While the commodity cycle is currently on a downward trend, oil is volatile due to political and global conflicts. (As it always has been.)

The 1973 Arab-Israeli War only lasted 19 days, from October 6 through October 25, but the effects of this short conflict are still with us 40 years later.

One of the biggest outcomes was the acknowledged power of OPEC, the Organization of Petroleum Exporting Countries; or more specifically, the power of the Arab countries in that cartel.

Shortly after the war began, these countries imposed a ban on selling oil to several nations, including the U.S., in retaliation for supporting Israel in the war. The embargo didn’t end with the fighting. It lasted until March 1974. In that time, the price of a barrel of oil shot from $3 to almost $12, resulting in shocks throughout the economy.

Given that U.S. oil production had peaked in 1970 while consumption continued to rise, the Arab OPEC nations realized they had the power to force us and other nations to pay a higher price for oil, thereby starting the greatest wealth transfer in the history of the world.

The oil embargo caused near-panic in U.S. political circles, where the government reacted with a mixture of policy initiatives and price controls. This resulted in gas rationing, long lines at filling stations, and the Department of Energy. A ban on exporting raw oil was put in place.

A lot has changed in four decades.

The U.S. has made great strides in cutting oil consumption per person, and even saw the total use of oil in the U.S. decline recently.

At the same time, domestic producers made great strides in recovering massive amounts of fossil fuels from rock formations through hydraulic fracturing, or fracking.

These trends mean that the U.S. can meet more of its oil demand from internal sources… sort of.

The problem is that most U.S. oil is of the light, sweet variety (West Texas Intermediate, or WTI), while much of what we import is heavy sulfur (Brent).

Since U.S. oil production began dropping in 1970, the refining capacity added since then has been for Brent crude oil. Unfortunately, refineries can’t simply switch between the two. This means that our refining capacity for WTI has been swamped by local supply.

Since we still have an embargo on exporting raw oil — except to nations with a free trade agreement — there isn’t much that oil producers can do… until now.

Earlier this year, two oil companies received private rulings allowing them to export condensate, which is a very light form of oil. This will allow the companies to sell very limited quantities of raw oil to the international market. The sales themselves won’t move the oil price needle, but the concept of lifting the embargo will have a dramatic effect.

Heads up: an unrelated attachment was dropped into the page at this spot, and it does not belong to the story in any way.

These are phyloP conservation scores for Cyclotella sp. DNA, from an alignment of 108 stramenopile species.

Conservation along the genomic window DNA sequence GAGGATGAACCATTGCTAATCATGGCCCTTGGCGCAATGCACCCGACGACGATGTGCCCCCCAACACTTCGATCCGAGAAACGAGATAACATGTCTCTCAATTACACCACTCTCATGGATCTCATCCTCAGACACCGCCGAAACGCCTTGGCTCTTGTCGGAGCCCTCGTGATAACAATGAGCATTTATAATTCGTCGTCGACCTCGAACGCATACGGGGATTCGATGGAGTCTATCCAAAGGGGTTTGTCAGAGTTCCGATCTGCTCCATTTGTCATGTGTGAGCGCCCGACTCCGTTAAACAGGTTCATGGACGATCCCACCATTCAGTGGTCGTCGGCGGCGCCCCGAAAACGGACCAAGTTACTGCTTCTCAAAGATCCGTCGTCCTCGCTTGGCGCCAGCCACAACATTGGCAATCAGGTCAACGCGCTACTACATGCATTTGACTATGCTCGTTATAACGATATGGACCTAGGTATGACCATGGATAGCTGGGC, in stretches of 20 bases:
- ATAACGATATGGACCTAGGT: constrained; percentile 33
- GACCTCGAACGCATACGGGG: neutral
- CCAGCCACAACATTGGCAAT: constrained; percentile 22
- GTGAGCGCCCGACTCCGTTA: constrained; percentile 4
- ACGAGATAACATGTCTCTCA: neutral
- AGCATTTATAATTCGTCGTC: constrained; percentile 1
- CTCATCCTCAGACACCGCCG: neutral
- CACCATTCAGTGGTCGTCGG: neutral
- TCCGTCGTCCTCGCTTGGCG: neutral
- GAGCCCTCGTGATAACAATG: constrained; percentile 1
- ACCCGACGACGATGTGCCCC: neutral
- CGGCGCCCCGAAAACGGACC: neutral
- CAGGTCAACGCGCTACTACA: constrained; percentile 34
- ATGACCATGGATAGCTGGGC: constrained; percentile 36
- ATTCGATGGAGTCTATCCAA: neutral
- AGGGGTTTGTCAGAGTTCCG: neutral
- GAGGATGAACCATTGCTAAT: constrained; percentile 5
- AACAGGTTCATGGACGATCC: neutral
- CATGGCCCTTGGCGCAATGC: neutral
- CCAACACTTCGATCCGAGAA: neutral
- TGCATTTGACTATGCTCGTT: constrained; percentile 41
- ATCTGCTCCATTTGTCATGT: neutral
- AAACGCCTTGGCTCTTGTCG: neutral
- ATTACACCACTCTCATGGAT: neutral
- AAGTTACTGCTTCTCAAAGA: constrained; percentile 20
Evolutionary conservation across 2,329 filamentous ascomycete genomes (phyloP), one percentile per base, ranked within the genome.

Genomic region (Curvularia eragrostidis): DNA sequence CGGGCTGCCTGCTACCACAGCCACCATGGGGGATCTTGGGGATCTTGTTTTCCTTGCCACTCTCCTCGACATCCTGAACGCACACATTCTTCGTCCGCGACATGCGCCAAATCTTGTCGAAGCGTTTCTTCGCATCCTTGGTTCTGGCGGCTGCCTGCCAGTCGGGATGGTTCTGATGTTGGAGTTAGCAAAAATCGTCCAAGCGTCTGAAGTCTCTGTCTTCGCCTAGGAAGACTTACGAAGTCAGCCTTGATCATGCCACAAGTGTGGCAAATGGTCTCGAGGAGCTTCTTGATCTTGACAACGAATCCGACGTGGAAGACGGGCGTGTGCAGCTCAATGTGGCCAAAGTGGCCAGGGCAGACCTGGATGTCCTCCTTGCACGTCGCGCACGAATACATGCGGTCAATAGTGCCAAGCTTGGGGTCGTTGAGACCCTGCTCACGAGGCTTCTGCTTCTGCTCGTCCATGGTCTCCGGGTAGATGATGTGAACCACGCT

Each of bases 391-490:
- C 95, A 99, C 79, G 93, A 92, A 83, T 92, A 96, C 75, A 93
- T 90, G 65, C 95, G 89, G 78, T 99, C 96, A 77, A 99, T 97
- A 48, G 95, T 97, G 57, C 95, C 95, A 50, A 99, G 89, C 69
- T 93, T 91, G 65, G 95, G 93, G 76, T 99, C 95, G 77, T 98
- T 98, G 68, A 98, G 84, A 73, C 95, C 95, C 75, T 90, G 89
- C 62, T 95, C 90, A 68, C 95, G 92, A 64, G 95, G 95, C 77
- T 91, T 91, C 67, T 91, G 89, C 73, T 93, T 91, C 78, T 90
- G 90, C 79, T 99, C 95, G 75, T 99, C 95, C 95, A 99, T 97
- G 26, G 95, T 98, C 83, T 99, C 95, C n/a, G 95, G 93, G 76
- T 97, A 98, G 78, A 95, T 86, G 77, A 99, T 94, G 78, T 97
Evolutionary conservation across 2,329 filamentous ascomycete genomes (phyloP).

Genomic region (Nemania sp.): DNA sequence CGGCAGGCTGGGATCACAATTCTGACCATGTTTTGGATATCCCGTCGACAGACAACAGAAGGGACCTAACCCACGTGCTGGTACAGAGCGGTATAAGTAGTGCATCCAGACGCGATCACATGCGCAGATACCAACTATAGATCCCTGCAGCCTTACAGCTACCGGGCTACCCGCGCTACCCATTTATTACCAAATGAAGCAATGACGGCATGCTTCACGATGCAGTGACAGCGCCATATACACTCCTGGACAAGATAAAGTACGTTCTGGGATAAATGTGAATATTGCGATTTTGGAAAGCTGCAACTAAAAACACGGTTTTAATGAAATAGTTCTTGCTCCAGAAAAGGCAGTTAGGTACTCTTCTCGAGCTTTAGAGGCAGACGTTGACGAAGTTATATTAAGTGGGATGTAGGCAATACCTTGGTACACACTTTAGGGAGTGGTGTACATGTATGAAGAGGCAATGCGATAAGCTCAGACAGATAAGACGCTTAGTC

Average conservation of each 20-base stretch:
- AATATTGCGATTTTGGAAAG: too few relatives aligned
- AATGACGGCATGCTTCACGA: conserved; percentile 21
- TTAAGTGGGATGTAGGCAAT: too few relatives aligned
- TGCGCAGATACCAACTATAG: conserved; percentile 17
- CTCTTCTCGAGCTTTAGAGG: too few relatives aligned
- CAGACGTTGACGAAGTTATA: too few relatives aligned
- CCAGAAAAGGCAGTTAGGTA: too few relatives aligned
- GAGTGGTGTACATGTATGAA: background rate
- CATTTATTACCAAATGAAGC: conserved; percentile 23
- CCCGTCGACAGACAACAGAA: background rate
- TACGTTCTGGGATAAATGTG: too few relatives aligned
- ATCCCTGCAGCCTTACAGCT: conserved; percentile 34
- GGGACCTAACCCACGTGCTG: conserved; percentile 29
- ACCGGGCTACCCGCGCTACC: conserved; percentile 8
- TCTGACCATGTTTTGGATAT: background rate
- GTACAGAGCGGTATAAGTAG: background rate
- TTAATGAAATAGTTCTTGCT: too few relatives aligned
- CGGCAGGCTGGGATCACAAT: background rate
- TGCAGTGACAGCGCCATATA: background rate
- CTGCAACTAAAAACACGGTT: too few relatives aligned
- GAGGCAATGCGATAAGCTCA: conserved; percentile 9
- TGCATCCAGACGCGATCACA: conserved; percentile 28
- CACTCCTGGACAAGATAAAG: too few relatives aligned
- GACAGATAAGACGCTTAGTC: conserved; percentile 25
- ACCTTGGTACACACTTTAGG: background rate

Expect our prices to go higher.

When U.S. producers are allowed to sell their raw oil to the rest of the world, then the price of WTI and Brent should reconnect.

The current difference in price came about when U.S. oil production increased and we were flooded with supply.

It only stands to reason that when we can sell our excess supply on the world markets, there will no longer be an overhang of oil in the U.S., so the cost of locally sourced oil will move higher. We can expect our price at the pump to follow suit.

This isn’t a judgment on whether we should, or should not, lift the embargo. It’s simply an assessment of what will happen as the embargo is dismantled.

I expect the same thing to happen when natural gas liquefaction and export finally gets underway in 2015, as supply is siphoned off by the world market, and sold at a higher price.

All of this means we should be prepared for equalization with world prices as the sudden bulge in supply gets drained away.

If prices for oil and natural gas remain high in the years to come, we will face higher costs for gasoline, heating oil, and electricity generated from natural gas. All of this will take more money out of consumers’ pockets at a time when wages are falling behind inflation, leading to another drag on consumption, and therefore a drag on the economy.

While this would be negative for the economy as a whole, it would lead to big profits in the energy sector, providing investors with a potential pocket of profit from what is otherwise a costly turn of events.




Follow me on Twitter @RJHSDent

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Rodney Johnson
Rodney works closely with Harry to study the purchasing power of people as they move through predictable stages of life, how that purchasing power drives our economy and how readers can use this information to invest successfully in the markets. Each month Rodney Johnson works with Harry Dent to uncover the next profitable investment based on demographic and cyclical trends in their flagship newsletter Boom & Bust. Rodney began his career in financial services on Wall Street in the 1980s with Thomson McKinnon and then Prudential Securities. He started working on projects with Harry in the mid-1990s. Along with Boom & Bust, Rodney is also the executive editor of our new service, Fortune Hunter and our Dent Cornerstone Portfolio.